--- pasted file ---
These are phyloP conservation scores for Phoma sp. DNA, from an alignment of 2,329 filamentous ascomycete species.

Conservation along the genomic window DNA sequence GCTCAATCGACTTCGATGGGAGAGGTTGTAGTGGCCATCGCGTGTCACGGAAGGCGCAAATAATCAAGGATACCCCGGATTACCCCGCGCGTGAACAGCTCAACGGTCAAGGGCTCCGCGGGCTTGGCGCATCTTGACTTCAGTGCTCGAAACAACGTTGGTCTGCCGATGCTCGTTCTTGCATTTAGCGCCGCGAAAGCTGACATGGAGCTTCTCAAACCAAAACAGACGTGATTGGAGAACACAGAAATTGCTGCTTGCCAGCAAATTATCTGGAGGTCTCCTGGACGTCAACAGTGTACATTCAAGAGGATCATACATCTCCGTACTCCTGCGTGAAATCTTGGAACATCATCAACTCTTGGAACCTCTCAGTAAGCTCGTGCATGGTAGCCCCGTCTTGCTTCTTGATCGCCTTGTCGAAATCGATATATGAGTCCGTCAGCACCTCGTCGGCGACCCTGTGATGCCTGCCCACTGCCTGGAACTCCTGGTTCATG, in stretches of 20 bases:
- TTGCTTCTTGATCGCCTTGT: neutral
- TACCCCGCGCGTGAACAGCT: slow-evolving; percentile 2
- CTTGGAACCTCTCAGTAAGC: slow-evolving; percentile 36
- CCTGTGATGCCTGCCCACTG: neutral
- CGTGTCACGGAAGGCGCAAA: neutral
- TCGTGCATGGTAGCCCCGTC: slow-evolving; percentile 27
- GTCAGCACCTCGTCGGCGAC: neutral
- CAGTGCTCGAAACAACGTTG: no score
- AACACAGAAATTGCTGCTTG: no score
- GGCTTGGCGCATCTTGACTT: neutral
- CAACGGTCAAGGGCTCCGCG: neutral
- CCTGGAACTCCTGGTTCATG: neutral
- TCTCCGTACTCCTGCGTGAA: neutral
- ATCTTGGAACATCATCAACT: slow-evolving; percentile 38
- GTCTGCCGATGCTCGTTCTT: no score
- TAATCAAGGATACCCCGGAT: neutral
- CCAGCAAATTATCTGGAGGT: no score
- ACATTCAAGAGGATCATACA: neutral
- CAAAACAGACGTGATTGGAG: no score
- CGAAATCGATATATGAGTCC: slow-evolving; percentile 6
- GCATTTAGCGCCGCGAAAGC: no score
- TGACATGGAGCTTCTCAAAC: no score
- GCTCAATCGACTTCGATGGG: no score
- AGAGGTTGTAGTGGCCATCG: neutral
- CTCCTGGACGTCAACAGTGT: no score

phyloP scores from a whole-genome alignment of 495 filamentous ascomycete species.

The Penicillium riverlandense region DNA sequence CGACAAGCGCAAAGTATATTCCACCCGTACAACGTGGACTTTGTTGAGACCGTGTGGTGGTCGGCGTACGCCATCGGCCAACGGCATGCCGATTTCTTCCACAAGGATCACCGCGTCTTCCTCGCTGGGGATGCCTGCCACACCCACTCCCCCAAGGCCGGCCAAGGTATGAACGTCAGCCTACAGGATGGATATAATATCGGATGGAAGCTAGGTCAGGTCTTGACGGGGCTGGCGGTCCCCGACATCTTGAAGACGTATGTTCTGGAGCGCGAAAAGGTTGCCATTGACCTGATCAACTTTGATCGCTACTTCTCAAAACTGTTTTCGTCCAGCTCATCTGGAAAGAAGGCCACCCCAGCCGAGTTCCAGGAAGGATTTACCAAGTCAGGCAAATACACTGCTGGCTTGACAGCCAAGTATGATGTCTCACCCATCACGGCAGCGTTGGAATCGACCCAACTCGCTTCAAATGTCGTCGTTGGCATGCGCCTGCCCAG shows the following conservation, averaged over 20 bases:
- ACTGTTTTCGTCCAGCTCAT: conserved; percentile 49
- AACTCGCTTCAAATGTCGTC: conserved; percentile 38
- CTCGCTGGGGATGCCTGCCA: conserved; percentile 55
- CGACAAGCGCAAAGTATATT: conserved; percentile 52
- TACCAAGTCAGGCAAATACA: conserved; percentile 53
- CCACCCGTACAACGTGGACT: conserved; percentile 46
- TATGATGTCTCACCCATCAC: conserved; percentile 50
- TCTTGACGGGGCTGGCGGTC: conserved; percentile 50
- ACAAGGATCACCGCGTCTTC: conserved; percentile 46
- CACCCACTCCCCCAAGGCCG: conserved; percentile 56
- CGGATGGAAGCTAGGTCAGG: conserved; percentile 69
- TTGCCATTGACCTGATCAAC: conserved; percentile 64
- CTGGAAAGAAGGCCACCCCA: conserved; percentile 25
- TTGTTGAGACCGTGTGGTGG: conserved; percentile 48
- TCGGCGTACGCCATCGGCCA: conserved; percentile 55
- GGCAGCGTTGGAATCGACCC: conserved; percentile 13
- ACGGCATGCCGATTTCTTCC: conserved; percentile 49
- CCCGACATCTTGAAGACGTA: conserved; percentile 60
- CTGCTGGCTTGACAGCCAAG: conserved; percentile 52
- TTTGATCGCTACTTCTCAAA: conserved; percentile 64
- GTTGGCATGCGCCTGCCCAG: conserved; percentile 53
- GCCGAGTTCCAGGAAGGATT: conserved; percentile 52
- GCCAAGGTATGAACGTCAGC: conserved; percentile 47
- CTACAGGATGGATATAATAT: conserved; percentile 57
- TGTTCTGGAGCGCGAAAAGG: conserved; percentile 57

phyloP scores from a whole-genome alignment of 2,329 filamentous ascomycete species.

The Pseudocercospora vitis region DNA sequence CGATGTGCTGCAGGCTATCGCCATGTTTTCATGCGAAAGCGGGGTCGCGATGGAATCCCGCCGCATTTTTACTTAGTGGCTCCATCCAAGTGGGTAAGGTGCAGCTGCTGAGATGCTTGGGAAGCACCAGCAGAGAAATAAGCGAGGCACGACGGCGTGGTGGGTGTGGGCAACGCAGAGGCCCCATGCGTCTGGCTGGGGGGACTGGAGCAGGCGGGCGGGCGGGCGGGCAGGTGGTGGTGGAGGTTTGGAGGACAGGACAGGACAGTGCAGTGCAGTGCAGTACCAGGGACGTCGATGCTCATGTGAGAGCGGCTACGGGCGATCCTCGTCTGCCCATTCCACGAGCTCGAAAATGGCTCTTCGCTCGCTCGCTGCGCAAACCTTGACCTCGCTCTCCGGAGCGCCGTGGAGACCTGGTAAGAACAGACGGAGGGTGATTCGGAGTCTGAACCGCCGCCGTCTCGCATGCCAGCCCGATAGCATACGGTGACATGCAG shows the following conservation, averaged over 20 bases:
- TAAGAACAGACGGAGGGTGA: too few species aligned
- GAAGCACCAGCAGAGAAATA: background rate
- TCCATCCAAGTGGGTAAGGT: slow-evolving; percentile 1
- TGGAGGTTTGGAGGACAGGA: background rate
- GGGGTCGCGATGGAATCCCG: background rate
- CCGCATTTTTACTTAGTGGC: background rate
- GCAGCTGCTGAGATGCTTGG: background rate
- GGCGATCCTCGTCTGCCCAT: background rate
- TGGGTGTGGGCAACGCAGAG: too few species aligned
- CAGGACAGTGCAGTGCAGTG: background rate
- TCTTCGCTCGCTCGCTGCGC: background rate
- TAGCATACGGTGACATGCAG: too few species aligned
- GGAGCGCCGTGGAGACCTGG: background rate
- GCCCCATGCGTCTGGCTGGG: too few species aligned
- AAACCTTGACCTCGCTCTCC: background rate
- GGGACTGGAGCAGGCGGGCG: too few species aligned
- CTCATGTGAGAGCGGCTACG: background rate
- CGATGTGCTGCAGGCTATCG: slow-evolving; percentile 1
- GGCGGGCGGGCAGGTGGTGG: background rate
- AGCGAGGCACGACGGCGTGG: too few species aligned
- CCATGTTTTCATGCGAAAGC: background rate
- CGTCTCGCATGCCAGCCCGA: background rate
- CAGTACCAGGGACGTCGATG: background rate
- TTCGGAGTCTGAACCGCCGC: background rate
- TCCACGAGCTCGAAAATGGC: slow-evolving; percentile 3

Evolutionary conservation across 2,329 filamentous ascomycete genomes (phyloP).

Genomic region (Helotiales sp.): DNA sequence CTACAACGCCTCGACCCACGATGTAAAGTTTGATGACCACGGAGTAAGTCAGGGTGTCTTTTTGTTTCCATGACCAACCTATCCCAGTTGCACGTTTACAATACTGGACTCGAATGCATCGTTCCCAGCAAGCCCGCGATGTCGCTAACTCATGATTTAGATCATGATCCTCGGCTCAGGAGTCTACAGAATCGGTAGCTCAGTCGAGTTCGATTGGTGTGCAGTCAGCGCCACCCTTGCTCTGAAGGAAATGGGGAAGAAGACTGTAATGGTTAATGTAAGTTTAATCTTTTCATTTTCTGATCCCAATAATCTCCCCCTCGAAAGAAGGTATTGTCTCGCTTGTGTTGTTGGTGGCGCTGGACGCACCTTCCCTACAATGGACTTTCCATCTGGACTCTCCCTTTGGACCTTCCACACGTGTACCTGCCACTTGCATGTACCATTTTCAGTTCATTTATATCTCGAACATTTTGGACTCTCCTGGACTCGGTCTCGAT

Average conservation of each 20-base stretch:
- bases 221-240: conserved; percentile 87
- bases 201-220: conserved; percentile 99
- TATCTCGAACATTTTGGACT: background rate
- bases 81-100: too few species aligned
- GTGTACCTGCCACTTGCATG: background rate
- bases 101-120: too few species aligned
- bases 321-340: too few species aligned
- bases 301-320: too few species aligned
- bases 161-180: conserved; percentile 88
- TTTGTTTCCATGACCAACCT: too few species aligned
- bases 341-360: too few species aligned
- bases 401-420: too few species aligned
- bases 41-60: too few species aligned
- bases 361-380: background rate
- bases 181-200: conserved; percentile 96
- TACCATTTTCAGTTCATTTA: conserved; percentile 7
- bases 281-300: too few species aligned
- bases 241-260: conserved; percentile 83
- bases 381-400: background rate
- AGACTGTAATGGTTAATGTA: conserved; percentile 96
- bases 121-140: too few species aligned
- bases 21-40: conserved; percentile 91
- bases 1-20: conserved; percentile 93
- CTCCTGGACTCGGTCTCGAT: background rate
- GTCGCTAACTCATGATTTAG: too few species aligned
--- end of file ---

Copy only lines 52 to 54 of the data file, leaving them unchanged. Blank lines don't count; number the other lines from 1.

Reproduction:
- GCCAAGGTATGAACGTCAGC: conserved; percentile 47
- CTACAGGATGGATATAATAT: conserved; percentile 57
- TGTTCTGGAGCGCGAAAAGG: conserved; percentile 57